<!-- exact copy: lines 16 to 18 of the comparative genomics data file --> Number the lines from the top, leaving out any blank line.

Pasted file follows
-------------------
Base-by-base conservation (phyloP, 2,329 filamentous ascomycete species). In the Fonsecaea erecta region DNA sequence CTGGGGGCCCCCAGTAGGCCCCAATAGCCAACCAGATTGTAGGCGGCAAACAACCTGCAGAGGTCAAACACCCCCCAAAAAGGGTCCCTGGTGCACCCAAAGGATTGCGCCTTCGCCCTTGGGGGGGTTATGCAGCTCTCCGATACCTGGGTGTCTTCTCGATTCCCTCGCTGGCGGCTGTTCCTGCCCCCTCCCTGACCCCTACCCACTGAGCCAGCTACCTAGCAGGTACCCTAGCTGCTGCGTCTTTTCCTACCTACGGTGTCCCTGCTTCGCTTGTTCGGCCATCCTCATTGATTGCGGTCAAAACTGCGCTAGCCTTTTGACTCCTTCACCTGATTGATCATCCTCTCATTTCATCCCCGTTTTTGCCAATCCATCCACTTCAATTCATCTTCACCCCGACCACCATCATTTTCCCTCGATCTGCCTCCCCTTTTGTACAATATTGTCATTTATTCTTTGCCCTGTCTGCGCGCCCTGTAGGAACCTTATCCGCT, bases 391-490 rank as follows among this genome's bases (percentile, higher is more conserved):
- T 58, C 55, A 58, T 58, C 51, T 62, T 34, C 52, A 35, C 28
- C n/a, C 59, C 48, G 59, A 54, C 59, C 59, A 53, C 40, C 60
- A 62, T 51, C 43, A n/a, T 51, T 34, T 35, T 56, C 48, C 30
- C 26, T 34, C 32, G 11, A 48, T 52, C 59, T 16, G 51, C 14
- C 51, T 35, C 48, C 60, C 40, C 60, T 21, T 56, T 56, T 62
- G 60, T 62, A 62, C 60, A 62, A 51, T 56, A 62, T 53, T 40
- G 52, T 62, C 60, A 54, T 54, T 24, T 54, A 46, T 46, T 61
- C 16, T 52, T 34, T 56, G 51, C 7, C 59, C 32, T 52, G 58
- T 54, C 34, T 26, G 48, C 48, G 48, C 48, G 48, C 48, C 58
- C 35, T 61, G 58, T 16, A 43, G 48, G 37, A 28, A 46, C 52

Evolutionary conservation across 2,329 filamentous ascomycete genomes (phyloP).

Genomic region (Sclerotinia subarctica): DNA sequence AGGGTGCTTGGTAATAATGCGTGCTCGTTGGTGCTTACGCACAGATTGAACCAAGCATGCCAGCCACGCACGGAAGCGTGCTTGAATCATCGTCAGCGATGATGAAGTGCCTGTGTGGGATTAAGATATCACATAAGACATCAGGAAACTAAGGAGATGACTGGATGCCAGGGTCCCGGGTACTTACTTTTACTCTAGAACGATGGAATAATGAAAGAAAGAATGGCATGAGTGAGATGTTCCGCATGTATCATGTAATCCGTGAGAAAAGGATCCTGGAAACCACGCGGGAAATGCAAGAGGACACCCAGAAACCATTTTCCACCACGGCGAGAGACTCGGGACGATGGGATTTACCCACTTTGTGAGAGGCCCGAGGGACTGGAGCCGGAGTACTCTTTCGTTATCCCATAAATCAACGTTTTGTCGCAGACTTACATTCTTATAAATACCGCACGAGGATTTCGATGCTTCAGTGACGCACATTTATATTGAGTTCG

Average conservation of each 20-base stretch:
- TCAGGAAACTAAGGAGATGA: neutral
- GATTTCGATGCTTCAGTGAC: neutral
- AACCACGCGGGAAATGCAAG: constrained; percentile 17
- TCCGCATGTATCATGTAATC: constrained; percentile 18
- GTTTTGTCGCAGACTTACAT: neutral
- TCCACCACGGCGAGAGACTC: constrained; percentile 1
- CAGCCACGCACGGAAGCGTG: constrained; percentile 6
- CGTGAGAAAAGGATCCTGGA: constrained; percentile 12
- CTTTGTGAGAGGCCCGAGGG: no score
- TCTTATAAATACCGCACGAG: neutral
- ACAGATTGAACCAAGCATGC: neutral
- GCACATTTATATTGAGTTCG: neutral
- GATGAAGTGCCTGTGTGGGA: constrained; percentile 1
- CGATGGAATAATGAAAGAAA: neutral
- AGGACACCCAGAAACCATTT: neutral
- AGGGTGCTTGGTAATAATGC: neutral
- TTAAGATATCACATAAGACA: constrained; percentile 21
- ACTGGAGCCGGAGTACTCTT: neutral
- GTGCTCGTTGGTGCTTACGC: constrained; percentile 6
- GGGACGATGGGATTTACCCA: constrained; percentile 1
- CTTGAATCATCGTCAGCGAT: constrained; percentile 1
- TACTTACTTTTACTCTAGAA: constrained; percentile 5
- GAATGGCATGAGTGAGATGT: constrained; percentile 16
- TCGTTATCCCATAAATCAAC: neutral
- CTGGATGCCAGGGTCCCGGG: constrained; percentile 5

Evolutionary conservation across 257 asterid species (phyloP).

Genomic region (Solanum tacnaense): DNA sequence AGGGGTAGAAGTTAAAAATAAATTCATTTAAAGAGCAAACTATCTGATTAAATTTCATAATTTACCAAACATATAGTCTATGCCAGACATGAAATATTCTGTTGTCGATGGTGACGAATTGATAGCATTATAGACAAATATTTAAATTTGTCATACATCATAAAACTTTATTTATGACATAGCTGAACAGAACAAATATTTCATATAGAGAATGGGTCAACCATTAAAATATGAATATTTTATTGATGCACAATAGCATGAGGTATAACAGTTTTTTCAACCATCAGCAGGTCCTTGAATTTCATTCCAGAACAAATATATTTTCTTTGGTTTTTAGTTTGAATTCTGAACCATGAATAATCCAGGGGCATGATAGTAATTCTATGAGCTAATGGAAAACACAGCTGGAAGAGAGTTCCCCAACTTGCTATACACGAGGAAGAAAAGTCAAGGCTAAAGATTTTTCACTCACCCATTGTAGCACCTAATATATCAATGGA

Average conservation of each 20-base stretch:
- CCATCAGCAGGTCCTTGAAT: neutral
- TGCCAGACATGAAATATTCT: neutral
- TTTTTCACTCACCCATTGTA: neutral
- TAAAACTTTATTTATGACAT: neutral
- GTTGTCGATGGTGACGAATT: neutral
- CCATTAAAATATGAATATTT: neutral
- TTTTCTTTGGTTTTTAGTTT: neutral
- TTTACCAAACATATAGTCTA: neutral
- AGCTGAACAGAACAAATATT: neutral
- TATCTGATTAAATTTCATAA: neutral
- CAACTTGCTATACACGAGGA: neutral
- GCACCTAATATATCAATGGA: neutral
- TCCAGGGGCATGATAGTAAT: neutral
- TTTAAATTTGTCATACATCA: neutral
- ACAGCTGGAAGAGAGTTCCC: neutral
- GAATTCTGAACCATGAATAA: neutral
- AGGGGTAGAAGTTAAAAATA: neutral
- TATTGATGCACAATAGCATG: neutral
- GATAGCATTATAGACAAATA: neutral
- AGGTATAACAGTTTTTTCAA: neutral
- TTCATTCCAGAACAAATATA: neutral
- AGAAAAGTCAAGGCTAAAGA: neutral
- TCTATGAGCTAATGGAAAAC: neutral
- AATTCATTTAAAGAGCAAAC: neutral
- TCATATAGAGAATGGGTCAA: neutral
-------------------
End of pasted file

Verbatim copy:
- GATTTCGATGCTTCAGTGAC: neutral
- AACCACGCGGGAAATGCAAG: constrained; percentile 17
- TCCGCATGTATCATGTAATC: constrained; percentile 18